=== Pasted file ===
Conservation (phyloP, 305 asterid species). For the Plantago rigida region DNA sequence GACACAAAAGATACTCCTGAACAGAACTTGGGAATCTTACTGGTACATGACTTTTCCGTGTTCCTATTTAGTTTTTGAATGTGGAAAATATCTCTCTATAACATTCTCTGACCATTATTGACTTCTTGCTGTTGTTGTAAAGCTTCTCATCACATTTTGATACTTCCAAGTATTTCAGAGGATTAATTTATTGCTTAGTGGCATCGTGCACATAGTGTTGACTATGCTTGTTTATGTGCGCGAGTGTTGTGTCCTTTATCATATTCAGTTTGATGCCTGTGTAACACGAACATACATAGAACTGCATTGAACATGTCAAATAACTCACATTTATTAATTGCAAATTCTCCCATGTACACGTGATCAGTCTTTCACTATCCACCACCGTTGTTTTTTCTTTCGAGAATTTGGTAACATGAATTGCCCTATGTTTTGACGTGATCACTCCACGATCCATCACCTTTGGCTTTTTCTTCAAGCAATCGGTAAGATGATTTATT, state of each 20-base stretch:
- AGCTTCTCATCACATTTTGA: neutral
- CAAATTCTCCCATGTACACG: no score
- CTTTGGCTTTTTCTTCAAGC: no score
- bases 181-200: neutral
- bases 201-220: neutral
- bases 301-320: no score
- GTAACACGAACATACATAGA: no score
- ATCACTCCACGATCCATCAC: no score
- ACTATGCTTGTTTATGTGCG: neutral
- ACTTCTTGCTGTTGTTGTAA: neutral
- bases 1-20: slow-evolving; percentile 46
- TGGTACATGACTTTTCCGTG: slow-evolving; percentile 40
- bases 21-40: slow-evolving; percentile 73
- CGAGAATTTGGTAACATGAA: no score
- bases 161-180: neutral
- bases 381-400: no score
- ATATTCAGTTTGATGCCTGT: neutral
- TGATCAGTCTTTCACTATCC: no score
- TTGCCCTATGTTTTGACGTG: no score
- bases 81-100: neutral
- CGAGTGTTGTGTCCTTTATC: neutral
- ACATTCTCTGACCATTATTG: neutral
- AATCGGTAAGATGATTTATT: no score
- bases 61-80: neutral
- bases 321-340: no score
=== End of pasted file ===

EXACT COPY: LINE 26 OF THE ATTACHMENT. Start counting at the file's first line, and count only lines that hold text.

- bases 321-340: no score